Re: New monologue
In Response To: Re: New monologue ()
Hi there. I'm what you might call a lurker, so I haven't posted here before. But the emergence of something that I consider interesting caused me to come out of the shadows.
Pete, I'd like to take each of the points you bring up and add my own perspective on each of them.
>No, I do not have faith in the UN. It is a spineless, corrupt organization, which should never be allowed to be in charge of US forces, ever. To do so ,would compromise the safety of this country.
Certainly, I can agree with some of this statement. The United States has such a large personal investment in this conflict that transferring over control to a group that has been lightly involved would be a foolish thing to do. My dispute with this comment is the accusation of the UN being spineless and corrupt. I use a service called LexisNexis, a research tool that archives newspapers nation-wide. A date unrestricted search for United Nations AND corruption AND spineless drew 36 articles, only one of which was related to the UN itself. That was an April 30th editorial in the Augusta Chronicle (Georgia), that accused the UN of ignoring the issues in Iraq over the past years since 1991. Personally, I find any accusation of a group to be "spineless" or "corrupt" when it is ruled by committee to be slightly irrational, because a dissent by only a handful of nations is enough to derail any real motion.
I, being two years old at the time, was not old enough to remember any part of Operation Desert Storm, and as such can't comment on the UN reaction during that time. My current knowledge of the United Nations, however, displayed not a spineless group of cowards, but a ruling body that did not see conclusive evidence as to Weapons of Mass Destruction in Iraq. As these weapons have not been found as of yet, I can understand the unwillingness to enter into a conflict for those reasons. Regardless, I must be moving on.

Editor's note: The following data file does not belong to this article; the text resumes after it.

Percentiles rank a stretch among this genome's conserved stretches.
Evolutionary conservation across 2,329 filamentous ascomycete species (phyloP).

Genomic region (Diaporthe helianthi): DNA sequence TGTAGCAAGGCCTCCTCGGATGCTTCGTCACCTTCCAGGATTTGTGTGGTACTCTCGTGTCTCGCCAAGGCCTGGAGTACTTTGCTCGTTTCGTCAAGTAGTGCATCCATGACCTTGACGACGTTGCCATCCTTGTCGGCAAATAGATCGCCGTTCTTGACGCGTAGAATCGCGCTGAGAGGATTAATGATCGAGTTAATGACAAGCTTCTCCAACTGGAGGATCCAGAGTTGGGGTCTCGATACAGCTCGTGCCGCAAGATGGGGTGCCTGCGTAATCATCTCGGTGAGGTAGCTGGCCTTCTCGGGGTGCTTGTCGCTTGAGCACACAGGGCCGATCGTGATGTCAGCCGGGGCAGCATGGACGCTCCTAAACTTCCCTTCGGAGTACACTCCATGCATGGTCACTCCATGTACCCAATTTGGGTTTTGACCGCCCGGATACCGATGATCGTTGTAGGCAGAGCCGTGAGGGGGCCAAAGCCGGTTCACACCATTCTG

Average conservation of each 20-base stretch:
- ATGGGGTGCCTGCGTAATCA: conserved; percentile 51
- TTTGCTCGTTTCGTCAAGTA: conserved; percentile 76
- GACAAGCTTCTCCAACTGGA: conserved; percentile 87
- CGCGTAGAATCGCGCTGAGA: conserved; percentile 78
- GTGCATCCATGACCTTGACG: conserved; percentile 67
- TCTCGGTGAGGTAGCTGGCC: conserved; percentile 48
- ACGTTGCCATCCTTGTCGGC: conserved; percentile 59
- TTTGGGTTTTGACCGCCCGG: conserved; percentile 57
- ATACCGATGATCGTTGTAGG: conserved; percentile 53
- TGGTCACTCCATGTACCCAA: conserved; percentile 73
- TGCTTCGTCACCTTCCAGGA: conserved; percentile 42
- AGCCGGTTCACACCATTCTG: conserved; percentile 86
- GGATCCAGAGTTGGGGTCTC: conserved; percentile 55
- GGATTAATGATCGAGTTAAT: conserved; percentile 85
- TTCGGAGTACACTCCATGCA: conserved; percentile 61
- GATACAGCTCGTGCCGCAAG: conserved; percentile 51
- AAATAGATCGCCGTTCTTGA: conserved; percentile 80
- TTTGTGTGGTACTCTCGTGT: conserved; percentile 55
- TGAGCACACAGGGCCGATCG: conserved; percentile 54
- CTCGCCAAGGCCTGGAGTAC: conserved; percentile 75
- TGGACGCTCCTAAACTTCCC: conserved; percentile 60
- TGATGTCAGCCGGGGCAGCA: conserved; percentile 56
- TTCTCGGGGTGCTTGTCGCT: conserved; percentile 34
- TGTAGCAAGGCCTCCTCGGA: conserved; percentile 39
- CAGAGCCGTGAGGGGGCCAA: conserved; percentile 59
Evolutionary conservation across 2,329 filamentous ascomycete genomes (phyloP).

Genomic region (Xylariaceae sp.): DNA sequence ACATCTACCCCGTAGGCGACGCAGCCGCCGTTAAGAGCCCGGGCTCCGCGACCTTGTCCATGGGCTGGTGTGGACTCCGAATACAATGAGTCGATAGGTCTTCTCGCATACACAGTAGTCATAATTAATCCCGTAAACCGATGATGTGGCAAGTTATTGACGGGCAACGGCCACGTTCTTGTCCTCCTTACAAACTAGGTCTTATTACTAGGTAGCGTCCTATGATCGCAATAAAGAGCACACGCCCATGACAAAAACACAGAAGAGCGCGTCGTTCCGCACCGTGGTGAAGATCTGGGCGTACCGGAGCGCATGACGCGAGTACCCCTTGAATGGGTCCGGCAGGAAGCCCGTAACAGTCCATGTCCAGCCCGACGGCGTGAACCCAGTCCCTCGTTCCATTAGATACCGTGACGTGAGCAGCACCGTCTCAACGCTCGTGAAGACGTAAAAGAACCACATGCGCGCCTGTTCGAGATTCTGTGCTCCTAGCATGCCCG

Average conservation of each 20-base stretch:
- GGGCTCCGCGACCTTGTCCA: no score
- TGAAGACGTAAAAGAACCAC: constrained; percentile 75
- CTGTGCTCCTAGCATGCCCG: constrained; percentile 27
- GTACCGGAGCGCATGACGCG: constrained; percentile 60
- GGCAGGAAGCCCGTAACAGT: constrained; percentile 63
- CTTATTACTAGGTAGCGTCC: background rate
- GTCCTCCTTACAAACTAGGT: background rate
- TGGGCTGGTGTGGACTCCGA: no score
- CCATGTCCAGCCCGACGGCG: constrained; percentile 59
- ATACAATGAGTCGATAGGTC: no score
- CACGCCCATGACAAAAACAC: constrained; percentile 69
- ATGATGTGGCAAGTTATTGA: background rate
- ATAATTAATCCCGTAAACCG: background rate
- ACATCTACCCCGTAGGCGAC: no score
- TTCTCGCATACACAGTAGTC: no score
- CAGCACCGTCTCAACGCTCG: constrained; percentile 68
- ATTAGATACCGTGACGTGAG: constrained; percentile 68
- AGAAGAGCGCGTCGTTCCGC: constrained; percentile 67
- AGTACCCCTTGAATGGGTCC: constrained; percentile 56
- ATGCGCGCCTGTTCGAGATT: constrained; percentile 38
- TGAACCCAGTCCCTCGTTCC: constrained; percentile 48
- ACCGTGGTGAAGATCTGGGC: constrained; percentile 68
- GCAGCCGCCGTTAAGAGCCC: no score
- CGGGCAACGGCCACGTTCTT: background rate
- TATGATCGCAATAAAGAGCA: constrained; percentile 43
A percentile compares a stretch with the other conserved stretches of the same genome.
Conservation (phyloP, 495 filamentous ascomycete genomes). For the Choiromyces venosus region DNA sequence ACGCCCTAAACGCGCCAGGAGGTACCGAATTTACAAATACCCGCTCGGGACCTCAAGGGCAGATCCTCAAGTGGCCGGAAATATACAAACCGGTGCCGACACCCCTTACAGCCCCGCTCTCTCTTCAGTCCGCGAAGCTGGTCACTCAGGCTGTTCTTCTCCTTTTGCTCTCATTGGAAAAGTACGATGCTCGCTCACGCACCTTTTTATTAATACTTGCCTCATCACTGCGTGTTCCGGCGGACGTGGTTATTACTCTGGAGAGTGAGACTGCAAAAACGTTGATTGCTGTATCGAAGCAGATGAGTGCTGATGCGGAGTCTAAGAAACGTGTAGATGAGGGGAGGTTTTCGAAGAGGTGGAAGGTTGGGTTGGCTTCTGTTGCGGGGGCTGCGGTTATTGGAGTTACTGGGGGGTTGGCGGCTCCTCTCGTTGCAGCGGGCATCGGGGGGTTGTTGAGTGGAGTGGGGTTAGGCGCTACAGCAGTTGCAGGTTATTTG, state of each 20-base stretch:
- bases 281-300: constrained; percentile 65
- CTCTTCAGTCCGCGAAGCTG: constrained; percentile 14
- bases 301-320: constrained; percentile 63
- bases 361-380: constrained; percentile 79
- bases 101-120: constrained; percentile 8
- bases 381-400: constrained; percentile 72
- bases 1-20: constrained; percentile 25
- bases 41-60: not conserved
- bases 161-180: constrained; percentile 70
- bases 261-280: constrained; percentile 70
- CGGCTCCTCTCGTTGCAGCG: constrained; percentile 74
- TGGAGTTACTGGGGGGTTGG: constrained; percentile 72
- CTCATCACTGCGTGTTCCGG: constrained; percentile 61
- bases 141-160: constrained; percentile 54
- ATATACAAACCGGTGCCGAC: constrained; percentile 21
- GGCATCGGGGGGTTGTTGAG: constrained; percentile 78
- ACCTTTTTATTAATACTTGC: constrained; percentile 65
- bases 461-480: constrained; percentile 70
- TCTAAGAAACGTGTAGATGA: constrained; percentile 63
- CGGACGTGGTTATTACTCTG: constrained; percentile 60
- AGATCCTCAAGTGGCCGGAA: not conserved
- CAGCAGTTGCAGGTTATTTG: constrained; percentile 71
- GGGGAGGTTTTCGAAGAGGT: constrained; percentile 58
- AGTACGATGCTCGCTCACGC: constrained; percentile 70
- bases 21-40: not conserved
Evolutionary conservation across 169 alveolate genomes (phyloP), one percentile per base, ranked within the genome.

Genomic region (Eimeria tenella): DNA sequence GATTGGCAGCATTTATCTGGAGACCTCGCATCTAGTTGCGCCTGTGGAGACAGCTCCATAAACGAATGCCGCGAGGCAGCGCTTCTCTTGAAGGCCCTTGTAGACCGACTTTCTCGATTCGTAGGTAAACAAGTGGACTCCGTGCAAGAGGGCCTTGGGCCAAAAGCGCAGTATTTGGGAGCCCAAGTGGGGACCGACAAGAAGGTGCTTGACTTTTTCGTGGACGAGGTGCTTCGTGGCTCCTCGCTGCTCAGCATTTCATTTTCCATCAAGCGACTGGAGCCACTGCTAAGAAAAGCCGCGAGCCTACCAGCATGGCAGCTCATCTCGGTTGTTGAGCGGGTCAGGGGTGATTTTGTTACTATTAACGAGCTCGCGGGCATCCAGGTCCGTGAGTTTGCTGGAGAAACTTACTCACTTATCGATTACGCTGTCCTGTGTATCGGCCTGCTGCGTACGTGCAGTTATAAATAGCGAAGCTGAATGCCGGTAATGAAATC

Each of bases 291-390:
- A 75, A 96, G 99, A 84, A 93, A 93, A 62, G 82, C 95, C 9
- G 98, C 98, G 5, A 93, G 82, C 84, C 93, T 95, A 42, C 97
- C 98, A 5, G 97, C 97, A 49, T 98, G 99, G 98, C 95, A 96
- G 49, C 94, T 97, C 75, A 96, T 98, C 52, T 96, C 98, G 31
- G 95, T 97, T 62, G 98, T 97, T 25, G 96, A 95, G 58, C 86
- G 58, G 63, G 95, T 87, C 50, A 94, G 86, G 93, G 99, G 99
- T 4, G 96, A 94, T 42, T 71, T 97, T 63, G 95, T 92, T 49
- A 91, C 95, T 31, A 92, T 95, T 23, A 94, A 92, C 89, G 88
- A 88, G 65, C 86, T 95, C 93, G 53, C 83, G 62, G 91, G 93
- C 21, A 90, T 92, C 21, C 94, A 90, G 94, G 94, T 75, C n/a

> Perhaps when, not if, the terrorists attack the US again (which they will); then the majority of Americans will realize that this is indeed a war we are waging.
This statement comes off to me as slightly contradictory. If this war we are waging in Iraq is against terrorism, and the US is now "cleaning up" as government has been turned over to the Iraqi people, then how, logically, does that make us a target for terrorism? In addition, as no conclusive evidence of connections between Al-Qaeda and the former Iraqi government has been discovered, (as multiple LexisNexis searches [in everything from the New York Times to the Chicago Tribune] for Iraq and Connection and Al-Qaeda can attest), how does this make the war in Iraq justified? More importantly, the issue of a "War on terrorism", at least in my recent television viewing, has slipped aside, instead focusing of the "liberation of the Iraqi people". While a noble goal in itself, if this was a humanitarian mission from the start, than why not say so? Ah, I'm getting off topic, but I'm willing to continue discussion of the reasoning behind this at any time.
>President Bush has decided to be proactive towards terrorism. He is doing his best to protect our country BEFORE it is attacked again, and thank God he is.
Most of my opinion of this statement can be derived from my above paragraph, but I'll take a particular note of part of this. Protecting our country from terrorism is a very broad and difficult task. As our government has repeatedly reported (Yahoo! News reported another statement today), we must remain aware and be prepared against the many sleeper cells that are spread throughout the country. With that reasoning, rather than risking American lives and interest in a poor, middle eastern country with only suspected ties, wouldn't it be easier to do searches (with proper warrants, I cannot agree with the violation of privacy and suspension of rights the USA Patriot Act provides) on suspected terrorists in this country? Or if we are to engage in a conflict a middle eastern country, wouldn't it make more sense to deal with a country with a clear connection to terrorism, such as Saudi Arabia?